His mind whirling, Jeremy crossed his arms and stared off into the distance. The life of a leisured gentleman held no appeal, yet if Jeremy had more money in his pocket, he wouldn't be dependent on his income as a vicar. He'd have the freedom denied him from an early age, freedom to go where he wanted, do what he pleased. There were innumerable charities and benevolent organizations with which he could work without being limited by his Church-ascribed role.

Certainly none of Jeremy's letters home had indicated how dissatisfied he'd become of late with life as a vicar. Oh, he managed his duties fine. Did them well, even. He fielded the usual number of complaints from parish busybodies who were perpetually disgruntled. Mr. Engle was never satisfied with the lilacs that grew in front of the church and wanted them pulled up to make way for sturdy juniper. Jeremy often had to mediate between neighbors Mrs. Litchfield and Mrs. May over disputes about whose goat belonged to whom.

Overall, he'd been made to feel welcome and had been readily taken into the community. He'd been to numerous dinners at his parishioners' houses, and he was frequently positioned next to their marriageable daughters at these meals. Mr. and Mrs. Allen, in particular, seemed eager to pair him with their girl Adeline.

The last visit from the archdeacon had gone very well, too. No professional concerns marred his experience.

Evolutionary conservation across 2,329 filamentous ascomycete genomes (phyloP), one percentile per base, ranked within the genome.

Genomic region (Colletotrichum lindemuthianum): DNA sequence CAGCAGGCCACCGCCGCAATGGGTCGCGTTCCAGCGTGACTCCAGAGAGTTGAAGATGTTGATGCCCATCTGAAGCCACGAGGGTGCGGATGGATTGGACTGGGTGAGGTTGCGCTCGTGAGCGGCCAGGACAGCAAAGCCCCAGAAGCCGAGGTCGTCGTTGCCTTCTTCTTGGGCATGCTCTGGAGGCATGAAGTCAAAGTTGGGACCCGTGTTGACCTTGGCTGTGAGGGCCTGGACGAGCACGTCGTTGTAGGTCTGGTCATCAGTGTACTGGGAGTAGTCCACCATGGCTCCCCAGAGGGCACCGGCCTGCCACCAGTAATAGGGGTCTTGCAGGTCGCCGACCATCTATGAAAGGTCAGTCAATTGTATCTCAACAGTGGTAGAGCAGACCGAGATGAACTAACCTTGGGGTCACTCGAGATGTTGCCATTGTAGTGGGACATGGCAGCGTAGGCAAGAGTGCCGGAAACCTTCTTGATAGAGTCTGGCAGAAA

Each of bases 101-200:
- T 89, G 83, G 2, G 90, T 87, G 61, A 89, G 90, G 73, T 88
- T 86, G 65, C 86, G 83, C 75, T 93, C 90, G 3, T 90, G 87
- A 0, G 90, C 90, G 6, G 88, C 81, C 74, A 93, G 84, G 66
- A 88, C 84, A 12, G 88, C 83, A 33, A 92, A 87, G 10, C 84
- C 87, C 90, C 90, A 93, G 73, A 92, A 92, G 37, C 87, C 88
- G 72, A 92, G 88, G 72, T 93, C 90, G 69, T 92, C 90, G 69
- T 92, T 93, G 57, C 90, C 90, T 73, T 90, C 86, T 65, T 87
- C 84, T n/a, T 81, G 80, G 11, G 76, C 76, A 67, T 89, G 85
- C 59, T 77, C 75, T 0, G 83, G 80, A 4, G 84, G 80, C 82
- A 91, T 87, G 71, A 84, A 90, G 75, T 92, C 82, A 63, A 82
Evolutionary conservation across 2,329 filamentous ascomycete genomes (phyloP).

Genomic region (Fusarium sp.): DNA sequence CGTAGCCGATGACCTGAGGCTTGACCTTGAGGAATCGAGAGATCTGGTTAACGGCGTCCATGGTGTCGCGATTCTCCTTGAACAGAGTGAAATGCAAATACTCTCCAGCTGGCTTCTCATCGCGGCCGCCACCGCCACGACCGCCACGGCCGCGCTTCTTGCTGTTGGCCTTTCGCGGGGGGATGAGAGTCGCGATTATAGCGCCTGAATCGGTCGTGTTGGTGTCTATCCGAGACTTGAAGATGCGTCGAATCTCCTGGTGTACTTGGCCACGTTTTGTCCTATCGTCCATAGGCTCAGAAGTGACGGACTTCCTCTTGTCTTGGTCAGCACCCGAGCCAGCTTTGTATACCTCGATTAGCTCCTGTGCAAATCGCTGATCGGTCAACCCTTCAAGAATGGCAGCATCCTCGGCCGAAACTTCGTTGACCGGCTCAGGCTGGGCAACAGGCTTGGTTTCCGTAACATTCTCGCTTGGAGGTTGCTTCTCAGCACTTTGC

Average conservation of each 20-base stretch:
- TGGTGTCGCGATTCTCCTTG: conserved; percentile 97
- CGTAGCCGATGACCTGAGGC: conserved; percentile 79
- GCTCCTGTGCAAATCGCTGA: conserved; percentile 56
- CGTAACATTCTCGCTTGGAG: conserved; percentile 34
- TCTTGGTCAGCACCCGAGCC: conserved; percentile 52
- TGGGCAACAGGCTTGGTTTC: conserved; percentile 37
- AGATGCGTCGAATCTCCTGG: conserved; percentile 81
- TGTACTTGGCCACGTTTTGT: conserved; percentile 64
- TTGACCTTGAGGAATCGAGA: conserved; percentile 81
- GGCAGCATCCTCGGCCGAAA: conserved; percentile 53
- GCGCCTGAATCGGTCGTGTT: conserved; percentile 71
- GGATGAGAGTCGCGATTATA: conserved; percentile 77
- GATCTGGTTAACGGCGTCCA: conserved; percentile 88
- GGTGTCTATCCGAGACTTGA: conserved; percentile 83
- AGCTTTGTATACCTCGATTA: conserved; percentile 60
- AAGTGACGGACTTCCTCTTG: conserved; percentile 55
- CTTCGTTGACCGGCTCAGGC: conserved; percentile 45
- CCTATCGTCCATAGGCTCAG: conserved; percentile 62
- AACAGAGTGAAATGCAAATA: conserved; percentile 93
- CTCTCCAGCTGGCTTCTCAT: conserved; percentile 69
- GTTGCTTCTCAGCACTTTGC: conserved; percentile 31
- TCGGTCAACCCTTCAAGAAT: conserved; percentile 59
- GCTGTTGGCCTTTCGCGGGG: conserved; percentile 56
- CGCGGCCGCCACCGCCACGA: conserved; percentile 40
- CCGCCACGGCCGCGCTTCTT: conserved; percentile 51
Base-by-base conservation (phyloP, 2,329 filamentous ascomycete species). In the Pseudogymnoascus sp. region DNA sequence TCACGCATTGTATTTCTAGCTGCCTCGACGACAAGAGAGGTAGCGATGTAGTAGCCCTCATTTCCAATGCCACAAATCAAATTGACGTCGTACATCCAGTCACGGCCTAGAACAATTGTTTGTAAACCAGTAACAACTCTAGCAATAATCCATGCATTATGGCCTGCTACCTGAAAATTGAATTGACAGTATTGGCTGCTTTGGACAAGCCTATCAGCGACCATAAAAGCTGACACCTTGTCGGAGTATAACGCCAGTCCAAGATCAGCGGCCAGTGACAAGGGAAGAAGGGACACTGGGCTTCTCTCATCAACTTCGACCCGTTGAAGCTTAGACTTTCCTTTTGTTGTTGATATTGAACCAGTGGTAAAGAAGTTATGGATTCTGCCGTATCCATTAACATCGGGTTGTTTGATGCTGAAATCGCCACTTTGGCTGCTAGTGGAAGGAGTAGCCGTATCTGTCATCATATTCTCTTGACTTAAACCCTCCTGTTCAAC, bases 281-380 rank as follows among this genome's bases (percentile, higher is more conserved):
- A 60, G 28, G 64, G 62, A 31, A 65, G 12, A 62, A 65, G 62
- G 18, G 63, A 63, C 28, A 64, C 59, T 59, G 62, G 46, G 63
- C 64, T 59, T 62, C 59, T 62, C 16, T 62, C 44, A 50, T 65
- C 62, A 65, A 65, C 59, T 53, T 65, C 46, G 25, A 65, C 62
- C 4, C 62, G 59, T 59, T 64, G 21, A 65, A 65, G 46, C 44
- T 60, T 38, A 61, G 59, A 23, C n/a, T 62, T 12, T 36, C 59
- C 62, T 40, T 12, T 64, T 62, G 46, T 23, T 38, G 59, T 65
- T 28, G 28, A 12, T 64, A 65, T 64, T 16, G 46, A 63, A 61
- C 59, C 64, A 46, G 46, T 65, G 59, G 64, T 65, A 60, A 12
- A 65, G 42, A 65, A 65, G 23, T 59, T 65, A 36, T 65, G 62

His father couldn't know, but in truth, Jeremy was busy but bored numb. He found himself staring off into space instead of deep in prayer at church. He'd set off to pay visits, and then discover himself sitting beside his favorite swimming pond instead.

Guiding people toward realizing their best selves fulfilled him, but that comprised a minor component of his work. Most of the time, he felt constrained, hemmed in. That tight vise would grip him when he had to listen to Mr. Edgar complain about his gout, or when a young couple dithered over the name for their new baby.

Everyone-especially his father-expected him to behave a certain way, to be a particular type of man. Was he that man? He didn't know, especially as of late.

He searched for something, but he didn't know what it was.

Would money solve the problem? What his father offered was appealing, but that wasn't what pricked Jeremy's interest now. Learning more about the Lady, however . . . that was an exciting, tantalizing prospect. He'd read all her books-now he could discover more about her and the dark, seductive world she embodied. And perhaps, when it was all over, he could at last have the liberty so long refused him. He could travel, see the world, help those both here in England and abroad.

The fire popped, and he realized that he'd fallen silent for several minutes. Glancing up, he saw his father and uncle staring intently at him, awaiting his response.

"I'll do it," he said. He had a strong suspicion that the "Lady" was, in fact, a man. It would be a simple matter to track him down.

"Excellent," his